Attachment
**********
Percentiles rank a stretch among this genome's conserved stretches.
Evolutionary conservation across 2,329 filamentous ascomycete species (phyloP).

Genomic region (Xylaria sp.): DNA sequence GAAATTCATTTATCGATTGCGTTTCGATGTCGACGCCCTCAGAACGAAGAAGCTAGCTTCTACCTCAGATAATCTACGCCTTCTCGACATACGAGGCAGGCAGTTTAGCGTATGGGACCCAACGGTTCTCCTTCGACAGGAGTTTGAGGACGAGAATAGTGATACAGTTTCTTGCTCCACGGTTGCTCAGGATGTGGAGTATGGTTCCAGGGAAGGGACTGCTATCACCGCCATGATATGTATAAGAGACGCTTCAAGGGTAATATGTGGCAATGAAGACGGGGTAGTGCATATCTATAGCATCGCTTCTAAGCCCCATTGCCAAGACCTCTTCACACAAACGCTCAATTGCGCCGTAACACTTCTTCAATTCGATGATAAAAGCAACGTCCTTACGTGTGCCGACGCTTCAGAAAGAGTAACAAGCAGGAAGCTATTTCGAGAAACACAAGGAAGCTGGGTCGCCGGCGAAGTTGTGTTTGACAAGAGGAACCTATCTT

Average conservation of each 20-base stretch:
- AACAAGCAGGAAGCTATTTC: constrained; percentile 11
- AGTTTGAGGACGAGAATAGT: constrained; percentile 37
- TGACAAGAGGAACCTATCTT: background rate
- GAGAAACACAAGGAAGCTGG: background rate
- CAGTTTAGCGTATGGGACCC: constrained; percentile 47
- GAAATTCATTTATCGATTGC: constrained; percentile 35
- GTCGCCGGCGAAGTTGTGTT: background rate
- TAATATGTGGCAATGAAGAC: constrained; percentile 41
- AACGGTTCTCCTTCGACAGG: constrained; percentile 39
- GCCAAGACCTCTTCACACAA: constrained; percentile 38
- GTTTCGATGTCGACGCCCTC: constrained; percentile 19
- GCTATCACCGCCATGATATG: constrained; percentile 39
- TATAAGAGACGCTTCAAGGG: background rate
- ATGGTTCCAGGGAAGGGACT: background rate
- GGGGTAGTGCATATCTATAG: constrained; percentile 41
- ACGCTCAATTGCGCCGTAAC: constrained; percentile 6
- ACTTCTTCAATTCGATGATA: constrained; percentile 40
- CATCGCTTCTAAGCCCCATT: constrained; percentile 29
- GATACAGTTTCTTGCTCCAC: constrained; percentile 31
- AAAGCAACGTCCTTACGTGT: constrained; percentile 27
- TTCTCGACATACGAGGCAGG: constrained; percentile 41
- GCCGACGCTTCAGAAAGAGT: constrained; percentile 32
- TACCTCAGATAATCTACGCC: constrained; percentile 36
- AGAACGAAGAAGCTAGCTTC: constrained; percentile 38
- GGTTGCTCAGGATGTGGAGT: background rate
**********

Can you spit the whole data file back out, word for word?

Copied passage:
Percentiles rank a stretch among this genome's conserved stretches.
Evolutionary conservation across 2,329 filamentous ascomycete species (phyloP).

Genomic region (Xylaria sp.): DNA sequence GAAATTCATTTATCGATTGCGTTTCGATGTCGACGCCCTCAGAACGAAGAAGCTAGCTTCTACCTCAGATAATCTACGCCTTCTCGACATACGAGGCAGGCAGTTTAGCGTATGGGACCCAACGGTTCTCCTTCGACAGGAGTTTGAGGACGAGAATAGTGATACAGTTTCTTGCTCCACGGTTGCTCAGGATGTGGAGTATGGTTCCAGGGAAGGGACTGCTATCACCGCCATGATATGTATAAGAGACGCTTCAAGGGTAATATGTGGCAATGAAGACGGGGTAGTGCATATCTATAGCATCGCTTCTAAGCCCCATTGCCAAGACCTCTTCACACAAACGCTCAATTGCGCCGTAACACTTCTTCAATTCGATGATAAAAGCAACGTCCTTACGTGTGCCGACGCTTCAGAAAGAGTAACAAGCAGGAAGCTATTTCGAGAAACACAAGGAAGCTGGGTCGCCGGCGAAGTTGTGTTTGACAAGAGGAACCTATCTT

Average conservation of each 20-base stretch:
- AACAAGCAGGAAGCTATTTC: constrained; percentile 11
- AGTTTGAGGACGAGAATAGT: constrained; percentile 37
- TGACAAGAGGAACCTATCTT: background rate
- GAGAAACACAAGGAAGCTGG: background rate
- CAGTTTAGCGTATGGGACCC: constrained; percentile 47
- GAAATTCATTTATCGATTGC: constrained; percentile 35
- GTCGCCGGCGAAGTTGTGTT: background rate
- TAATATGTGGCAATGAAGAC: constrained; percentile 41
- AACGGTTCTCCTTCGACAGG: constrained; percentile 39
- GCCAAGACCTCTTCACACAA: constrained; percentile 38
- GTTTCGATGTCGACGCCCTC: constrained; percentile 19
- GCTATCACCGCCATGATATG: constrained; percentile 39
- TATAAGAGACGCTTCAAGGG: background rate
- ATGGTTCCAGGGAAGGGACT: background rate
- GGGGTAGTGCATATCTATAG: constrained; percentile 41
- ACGCTCAATTGCGCCGTAAC: constrained; percentile 6
- ACTTCTTCAATTCGATGATA: constrained; percentile 40
- CATCGCTTCTAAGCCCCATT: constrained; percentile 29
- GATACAGTTTCTTGCTCCAC: constrained; percentile 31
- AAAGCAACGTCCTTACGTGT: constrained; percentile 27
- TTCTCGACATACGAGGCAGG: constrained; percentile 41
- GCCGACGCTTCAGAAAGAGT: constrained; percentile 32
- TACCTCAGATAATCTACGCC: constrained; percentile 36
- AGAACGAAGAAGCTAGCTTC: constrained; percentile 38
- GGTTGCTCAGGATGTGGAGT: background rate